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Voters Urged to Ask Reps To Also Support Targeted Aid

Apr. 4, 2003

New Hampshire voters who overwhelmingly prefer targeting aid to solve the education funding problem should contact their state representatives and ask them to vote next week for House Bill 717 to implement a targeted aid transition plan this year, the director of the Coalition Communities said Friday after a key committee gave the legislation an "ought to pass" recommendation.

The full House is scheduled to vote Thursday, April 10, on education funding proposals, including the HB717 targeted aid plan developed by the Coalition Communities. An independent statewide survey released this week shows that New Hampshire voters overwhelmingly prefer the targeted aid approach, even if it means their community has enough fiscal capacity that it would receive less education funding from the State.

The House Finance Committee voted 15-7 earlier in the week to give the measure an "ought to pass" recommendation, but amended it to delay implementation by two years - which the 34-member Coalition opposes.

"The facts show New Hampshire voters want targeted education aid. Now it's time for the Legislature to listen and do what the voters want. This isn't a Republican or Democratic issue. This is an issue of everyone knowing that there is a problem with the current system and the people of New Hampshire wanting a solution now so the Legislature can turn its attention to other issues," said Ted Jankowski, director of the 34-member Coalition.

"We are urging all New Hampshire citizens to contact their state representatives before Thursday's vote and state their preference for targeted aid -- and for a solution this year," said Jankowski.

"Some lawmakers are trying to cloud the issue by claiming there is a question of constitutionality with HB717, and someone might go to court and challenge it. But frankly, we feel very confident that HB717 clearly meets the objectives of the Claremont rulings far better than either the current system or HB608.

"It's time for the Legislature to lead, take a stand and do what's right. The voters will need to hold their lawmakers accountable on this one. Some legislators want to implement a temporary solution and then kill the idea of targeted aid later. Let's fix this problem now. We've done the research. The facts show targeted aid is the best solution and the unbiased survey shows that's what the voters want," he said.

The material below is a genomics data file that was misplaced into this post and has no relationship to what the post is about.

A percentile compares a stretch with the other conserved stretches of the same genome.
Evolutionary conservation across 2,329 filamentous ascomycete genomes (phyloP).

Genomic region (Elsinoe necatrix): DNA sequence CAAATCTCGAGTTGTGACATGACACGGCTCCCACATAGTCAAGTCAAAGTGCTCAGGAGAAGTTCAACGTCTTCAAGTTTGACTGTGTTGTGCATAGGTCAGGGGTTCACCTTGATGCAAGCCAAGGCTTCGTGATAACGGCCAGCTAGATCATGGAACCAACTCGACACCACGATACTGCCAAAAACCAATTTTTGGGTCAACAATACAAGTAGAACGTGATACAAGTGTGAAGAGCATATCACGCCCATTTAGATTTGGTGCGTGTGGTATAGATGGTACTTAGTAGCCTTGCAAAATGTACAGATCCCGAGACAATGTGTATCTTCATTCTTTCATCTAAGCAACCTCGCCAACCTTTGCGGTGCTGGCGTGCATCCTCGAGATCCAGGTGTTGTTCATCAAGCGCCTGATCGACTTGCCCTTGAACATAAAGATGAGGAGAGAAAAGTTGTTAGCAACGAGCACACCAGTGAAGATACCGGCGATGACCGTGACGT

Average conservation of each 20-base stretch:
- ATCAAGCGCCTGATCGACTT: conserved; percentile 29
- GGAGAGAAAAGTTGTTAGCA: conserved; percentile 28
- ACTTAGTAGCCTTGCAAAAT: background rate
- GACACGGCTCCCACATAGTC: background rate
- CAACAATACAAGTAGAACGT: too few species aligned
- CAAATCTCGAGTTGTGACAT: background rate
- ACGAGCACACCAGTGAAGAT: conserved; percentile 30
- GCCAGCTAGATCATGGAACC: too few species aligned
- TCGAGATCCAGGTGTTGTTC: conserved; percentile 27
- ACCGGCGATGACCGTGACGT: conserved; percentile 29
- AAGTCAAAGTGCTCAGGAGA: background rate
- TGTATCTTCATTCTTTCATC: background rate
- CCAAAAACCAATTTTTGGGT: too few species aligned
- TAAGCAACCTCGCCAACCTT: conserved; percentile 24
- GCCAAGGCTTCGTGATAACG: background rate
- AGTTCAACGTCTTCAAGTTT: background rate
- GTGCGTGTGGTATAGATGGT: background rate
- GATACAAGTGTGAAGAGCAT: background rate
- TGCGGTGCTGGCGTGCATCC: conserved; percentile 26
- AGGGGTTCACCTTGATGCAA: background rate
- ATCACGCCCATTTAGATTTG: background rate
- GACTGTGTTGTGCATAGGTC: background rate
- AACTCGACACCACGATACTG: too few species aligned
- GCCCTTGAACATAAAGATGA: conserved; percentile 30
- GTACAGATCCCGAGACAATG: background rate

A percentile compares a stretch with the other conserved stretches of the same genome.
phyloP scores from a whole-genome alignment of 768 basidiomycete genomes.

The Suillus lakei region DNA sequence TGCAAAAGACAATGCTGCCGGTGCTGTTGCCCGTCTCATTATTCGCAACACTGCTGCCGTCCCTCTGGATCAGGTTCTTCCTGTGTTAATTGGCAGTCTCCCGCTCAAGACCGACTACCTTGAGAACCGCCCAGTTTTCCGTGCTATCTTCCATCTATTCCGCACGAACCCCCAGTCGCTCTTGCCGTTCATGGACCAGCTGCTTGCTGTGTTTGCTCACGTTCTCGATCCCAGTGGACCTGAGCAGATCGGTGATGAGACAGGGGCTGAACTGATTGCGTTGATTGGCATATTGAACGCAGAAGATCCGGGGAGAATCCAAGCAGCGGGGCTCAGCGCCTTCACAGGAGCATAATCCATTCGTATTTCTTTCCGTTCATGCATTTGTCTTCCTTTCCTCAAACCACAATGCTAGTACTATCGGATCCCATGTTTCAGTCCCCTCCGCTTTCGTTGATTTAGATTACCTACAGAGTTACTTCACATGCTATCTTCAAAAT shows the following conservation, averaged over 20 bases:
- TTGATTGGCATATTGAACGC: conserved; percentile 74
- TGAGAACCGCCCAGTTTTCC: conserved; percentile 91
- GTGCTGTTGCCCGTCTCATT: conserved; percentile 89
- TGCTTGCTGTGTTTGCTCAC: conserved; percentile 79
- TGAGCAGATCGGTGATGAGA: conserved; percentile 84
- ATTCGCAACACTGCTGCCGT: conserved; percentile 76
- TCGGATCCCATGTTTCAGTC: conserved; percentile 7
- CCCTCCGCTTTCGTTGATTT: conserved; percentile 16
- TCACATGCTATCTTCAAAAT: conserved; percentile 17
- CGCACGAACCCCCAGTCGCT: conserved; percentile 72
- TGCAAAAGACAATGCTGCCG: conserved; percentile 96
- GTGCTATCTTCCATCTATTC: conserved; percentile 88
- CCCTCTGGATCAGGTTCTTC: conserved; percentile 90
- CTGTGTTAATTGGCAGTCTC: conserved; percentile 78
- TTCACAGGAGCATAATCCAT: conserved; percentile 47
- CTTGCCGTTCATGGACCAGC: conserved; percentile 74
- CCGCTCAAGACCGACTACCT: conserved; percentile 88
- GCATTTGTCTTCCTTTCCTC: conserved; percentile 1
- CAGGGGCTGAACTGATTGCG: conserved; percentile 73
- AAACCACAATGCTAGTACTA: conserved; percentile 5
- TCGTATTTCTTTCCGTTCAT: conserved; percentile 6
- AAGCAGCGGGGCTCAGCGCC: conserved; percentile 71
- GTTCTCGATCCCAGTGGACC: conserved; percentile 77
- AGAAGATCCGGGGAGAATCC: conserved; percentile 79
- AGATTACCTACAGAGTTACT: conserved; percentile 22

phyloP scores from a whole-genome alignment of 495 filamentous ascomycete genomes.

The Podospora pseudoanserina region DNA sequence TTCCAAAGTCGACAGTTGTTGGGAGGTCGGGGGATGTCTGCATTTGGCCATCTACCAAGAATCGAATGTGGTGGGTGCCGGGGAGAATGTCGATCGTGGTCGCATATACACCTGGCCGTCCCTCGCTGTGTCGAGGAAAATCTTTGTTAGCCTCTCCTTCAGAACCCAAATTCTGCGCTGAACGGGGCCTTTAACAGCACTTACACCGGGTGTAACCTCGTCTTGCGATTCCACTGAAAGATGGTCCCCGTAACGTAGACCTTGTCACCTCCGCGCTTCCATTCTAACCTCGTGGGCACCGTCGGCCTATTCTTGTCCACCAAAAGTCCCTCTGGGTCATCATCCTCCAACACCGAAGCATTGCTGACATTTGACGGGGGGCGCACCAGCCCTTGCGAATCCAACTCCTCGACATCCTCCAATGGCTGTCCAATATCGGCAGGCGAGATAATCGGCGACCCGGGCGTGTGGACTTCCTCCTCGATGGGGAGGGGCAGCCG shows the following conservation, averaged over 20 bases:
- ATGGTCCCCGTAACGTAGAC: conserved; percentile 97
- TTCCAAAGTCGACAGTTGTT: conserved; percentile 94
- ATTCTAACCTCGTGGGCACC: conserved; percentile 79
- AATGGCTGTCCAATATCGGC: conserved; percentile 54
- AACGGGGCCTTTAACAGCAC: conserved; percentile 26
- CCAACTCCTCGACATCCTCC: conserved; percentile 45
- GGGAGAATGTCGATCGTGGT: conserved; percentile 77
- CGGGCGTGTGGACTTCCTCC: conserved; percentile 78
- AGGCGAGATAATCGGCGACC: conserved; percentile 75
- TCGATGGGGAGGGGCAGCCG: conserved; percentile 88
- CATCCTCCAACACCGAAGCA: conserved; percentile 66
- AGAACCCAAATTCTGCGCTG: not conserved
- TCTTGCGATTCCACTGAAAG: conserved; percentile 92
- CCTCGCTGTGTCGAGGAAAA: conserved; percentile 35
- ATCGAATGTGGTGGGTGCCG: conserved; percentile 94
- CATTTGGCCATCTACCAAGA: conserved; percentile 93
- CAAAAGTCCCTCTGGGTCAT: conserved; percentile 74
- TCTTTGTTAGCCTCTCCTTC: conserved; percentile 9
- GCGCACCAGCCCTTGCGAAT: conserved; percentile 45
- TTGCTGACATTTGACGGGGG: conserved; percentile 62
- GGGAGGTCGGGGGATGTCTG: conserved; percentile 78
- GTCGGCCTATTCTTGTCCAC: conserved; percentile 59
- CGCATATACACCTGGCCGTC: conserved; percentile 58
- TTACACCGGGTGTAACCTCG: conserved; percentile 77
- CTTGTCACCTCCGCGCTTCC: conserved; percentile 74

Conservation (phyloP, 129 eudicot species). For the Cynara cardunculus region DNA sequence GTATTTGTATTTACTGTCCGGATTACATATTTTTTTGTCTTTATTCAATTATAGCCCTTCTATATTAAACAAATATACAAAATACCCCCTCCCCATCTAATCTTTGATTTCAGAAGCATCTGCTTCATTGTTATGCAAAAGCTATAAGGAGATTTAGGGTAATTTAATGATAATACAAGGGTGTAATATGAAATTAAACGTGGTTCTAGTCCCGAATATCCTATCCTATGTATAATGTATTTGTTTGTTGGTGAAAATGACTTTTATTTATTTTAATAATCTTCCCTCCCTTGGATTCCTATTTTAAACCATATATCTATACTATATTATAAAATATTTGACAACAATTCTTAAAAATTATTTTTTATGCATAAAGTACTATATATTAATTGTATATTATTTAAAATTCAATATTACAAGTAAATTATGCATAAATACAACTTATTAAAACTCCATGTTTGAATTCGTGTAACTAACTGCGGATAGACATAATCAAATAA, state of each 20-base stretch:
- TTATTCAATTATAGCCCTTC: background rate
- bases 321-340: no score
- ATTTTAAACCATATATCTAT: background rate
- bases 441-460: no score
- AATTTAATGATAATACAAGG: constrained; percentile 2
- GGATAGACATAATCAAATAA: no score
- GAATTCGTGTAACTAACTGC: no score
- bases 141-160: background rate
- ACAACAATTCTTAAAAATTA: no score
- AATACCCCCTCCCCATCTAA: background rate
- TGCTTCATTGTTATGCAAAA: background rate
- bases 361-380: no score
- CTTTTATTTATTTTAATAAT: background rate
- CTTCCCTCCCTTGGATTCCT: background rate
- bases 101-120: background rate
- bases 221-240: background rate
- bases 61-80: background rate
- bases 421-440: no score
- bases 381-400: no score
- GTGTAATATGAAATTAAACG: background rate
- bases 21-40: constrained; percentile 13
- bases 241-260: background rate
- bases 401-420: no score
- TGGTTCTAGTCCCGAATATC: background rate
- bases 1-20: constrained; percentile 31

The prestigious Becker Institute recently conducted an independent telephone survey and found that targeted aid was overwhelmingly preferred, and also that support for targeted aid has increased.

"By a decisive margin of close to 2-1, New Hampshire voters prefer a school funding distribution plan that sends aid targeted only to those municipalities that cannot afford to provide adequate education and this is a significant gain in such support since it was last measured two years ago," said John Becker, president of the survey firm.

The Coalition Communities, a group of municipalities committed to finding a fair education funding formula, assembled a team of nationally recognized funding experts to develop HB717, sponsored by Rep. Edmond Gionet of Lincoln. It would gradually phase in a targeted aid funding formula based on a town's education needs and ability to finance them, set predictable controls on State costs, and return control of property tax dollars to the local communities. Currently, the State controls $1 of every $3 in property tax dollars raised in each town.


 1 Junkins Ave., Portsmouth, NH, 03801, Tel: (603) 610-7281Fax: (603) 427-1575 Email: Coalition@ch.cityofportsmouth.com